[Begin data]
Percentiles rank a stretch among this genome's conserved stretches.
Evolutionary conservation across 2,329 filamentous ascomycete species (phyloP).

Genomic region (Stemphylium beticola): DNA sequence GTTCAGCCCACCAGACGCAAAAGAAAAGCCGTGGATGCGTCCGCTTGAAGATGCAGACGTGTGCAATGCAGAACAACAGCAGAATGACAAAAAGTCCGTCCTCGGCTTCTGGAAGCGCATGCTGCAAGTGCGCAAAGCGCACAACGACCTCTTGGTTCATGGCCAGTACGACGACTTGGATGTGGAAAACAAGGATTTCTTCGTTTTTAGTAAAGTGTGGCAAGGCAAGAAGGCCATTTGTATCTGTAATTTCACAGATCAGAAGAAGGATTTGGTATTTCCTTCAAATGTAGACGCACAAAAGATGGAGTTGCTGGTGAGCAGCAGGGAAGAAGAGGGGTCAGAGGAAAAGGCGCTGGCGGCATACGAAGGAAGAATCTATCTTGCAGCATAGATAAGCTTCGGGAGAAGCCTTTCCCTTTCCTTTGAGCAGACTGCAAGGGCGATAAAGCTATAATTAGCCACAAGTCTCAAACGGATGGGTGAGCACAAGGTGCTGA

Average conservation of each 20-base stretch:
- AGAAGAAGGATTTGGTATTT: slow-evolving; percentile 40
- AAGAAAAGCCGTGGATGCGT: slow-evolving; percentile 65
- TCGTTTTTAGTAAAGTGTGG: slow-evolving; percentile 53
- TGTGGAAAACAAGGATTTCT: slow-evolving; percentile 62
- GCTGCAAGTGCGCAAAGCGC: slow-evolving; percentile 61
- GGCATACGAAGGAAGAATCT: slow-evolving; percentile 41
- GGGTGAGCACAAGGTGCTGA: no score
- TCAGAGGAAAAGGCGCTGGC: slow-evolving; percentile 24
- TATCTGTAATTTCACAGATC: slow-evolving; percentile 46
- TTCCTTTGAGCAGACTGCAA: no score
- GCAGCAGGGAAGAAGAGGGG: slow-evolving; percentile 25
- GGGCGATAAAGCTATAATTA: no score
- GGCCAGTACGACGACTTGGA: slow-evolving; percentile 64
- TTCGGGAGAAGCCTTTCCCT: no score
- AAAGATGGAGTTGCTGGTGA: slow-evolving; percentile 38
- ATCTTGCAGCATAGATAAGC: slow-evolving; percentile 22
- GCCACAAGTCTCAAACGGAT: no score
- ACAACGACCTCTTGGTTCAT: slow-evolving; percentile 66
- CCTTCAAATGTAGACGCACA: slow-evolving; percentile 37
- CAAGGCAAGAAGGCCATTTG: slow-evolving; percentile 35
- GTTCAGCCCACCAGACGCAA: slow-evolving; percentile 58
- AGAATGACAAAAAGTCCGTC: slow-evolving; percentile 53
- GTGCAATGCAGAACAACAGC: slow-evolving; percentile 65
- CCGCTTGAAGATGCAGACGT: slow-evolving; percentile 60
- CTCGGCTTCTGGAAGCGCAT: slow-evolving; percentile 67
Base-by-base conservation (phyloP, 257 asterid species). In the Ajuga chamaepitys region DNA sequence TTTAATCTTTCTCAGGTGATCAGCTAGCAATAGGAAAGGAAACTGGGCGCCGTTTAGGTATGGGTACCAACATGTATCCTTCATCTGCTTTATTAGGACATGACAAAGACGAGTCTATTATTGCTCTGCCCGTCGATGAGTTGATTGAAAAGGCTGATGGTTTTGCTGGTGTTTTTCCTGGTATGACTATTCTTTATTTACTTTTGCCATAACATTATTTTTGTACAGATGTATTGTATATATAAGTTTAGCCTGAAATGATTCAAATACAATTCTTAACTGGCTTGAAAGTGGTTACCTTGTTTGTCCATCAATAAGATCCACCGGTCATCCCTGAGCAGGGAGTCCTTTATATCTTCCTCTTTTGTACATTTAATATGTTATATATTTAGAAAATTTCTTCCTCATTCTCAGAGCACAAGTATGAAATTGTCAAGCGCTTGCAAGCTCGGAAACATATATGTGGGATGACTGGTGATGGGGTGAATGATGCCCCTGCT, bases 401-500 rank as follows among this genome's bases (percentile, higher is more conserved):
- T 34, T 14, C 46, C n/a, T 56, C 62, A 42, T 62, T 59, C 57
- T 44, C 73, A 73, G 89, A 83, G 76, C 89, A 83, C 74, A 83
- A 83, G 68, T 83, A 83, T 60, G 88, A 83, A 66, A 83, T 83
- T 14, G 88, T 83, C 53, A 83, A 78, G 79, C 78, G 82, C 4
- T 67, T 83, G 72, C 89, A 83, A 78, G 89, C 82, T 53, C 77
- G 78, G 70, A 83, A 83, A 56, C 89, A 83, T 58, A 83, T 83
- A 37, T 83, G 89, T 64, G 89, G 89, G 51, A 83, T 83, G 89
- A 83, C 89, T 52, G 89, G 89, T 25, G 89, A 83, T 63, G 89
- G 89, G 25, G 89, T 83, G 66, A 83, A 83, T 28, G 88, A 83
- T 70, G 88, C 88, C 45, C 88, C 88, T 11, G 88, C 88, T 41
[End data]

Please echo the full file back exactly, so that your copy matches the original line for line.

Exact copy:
Percentiles rank a stretch among this genome's conserved stretches.
Evolutionary conservation across 2,329 filamentous ascomycete species (phyloP).

Genomic region (Stemphylium beticola): DNA sequence GTTCAGCCCACCAGACGCAAAAGAAAAGCCGTGGATGCGTCCGCTTGAAGATGCAGACGTGTGCAATGCAGAACAACAGCAGAATGACAAAAAGTCCGTCCTCGGCTTCTGGAAGCGCATGCTGCAAGTGCGCAAAGCGCACAACGACCTCTTGGTTCATGGCCAGTACGACGACTTGGATGTGGAAAACAAGGATTTCTTCGTTTTTAGTAAAGTGTGGCAAGGCAAGAAGGCCATTTGTATCTGTAATTTCACAGATCAGAAGAAGGATTTGGTATTTCCTTCAAATGTAGACGCACAAAAGATGGAGTTGCTGGTGAGCAGCAGGGAAGAAGAGGGGTCAGAGGAAAAGGCGCTGGCGGCATACGAAGGAAGAATCTATCTTGCAGCATAGATAAGCTTCGGGAGAAGCCTTTCCCTTTCCTTTGAGCAGACTGCAAGGGCGATAAAGCTATAATTAGCCACAAGTCTCAAACGGATGGGTGAGCACAAGGTGCTGA

Average conservation of each 20-base stretch:
- AGAAGAAGGATTTGGTATTT: slow-evolving; percentile 40
- AAGAAAAGCCGTGGATGCGT: slow-evolving; percentile 65
- TCGTTTTTAGTAAAGTGTGG: slow-evolving; percentile 53
- TGTGGAAAACAAGGATTTCT: slow-evolving; percentile 62
- GCTGCAAGTGCGCAAAGCGC: slow-evolving; percentile 61
- GGCATACGAAGGAAGAATCT: slow-evolving; percentile 41
- GGGTGAGCACAAGGTGCTGA: no score
- TCAGAGGAAAAGGCGCTGGC: slow-evolving; percentile 24
- TATCTGTAATTTCACAGATC: slow-evolving; percentile 46
- TTCCTTTGAGCAGACTGCAA: no score
- GCAGCAGGGAAGAAGAGGGG: slow-evolving; percentile 25
- GGGCGATAAAGCTATAATTA: no score
- GGCCAGTACGACGACTTGGA: slow-evolving; percentile 64
- TTCGGGAGAAGCCTTTCCCT: no score
- AAAGATGGAGTTGCTGGTGA: slow-evolving; percentile 38
- ATCTTGCAGCATAGATAAGC: slow-evolving; percentile 22
- GCCACAAGTCTCAAACGGAT: no score
- ACAACGACCTCTTGGTTCAT: slow-evolving; percentile 66
- CCTTCAAATGTAGACGCACA: slow-evolving; percentile 37
- CAAGGCAAGAAGGCCATTTG: slow-evolving; percentile 35
- GTTCAGCCCACCAGACGCAA: slow-evolving; percentile 58
- AGAATGACAAAAAGTCCGTC: slow-evolving; percentile 53
- GTGCAATGCAGAACAACAGC: slow-evolving; percentile 65
- CCGCTTGAAGATGCAGACGT: slow-evolving; percentile 60
- CTCGGCTTCTGGAAGCGCAT: slow-evolving; percentile 67
Base-by-base conservation (phyloP, 257 asterid species). In the Ajuga chamaepitys region DNA sequence TTTAATCTTTCTCAGGTGATCAGCTAGCAATAGGAAAGGAAACTGGGCGCCGTTTAGGTATGGGTACCAACATGTATCCTTCATCTGCTTTATTAGGACATGACAAAGACGAGTCTATTATTGCTCTGCCCGTCGATGAGTTGATTGAAAAGGCTGATGGTTTTGCTGGTGTTTTTCCTGGTATGACTATTCTTTATTTACTTTTGCCATAACATTATTTTTGTACAGATGTATTGTATATATAAGTTTAGCCTGAAATGATTCAAATACAATTCTTAACTGGCTTGAAAGTGGTTACCTTGTTTGTCCATCAATAAGATCCACCGGTCATCCCTGAGCAGGGAGTCCTTTATATCTTCCTCTTTTGTACATTTAATATGTTATATATTTAGAAAATTTCTTCCTCATTCTCAGAGCACAAGTATGAAATTGTCAAGCGCTTGCAAGCTCGGAAACATATATGTGGGATGACTGGTGATGGGGTGAATGATGCCCCTGCT, bases 401-500 rank as follows among this genome's bases (percentile, higher is more conserved):
- T 34, T 14, C 46, C n/a, T 56, C 62, A 42, T 62, T 59, C 57
- T 44, C 73, A 73, G 89, A 83, G 76, C 89, A 83, C 74, A 83
- A 83, G 68, T 83, A 83, T 60, G 88, A 83, A 66, A 83, T 83
- T 14, G 88, T 83, C 53, A 83, A 78, G 79, C 78, G 82, C 4
- T 67, T 83, G 72, C 89, A 83, A 78, G 89, C 82, T 53, C 77
- G 78, G 70, A 83, A 83, A 56, C 89, A 83, T 58, A 83, T 83
- A 37, T 83, G 89, T 64, G 89, G 89, G 51, A 83, T 83, G 89
- A 83, C 89, T 52, G 89, G 89, T 25, G 89, A 83, T 63, G 89
- G 89, G 25, G 89, T 83, G 66, A 83, A 83, T 28, G 88, A 83
- T 70, G 88, C 88, C 45, C 88, C 88, T 11, G 88, C 88, T 41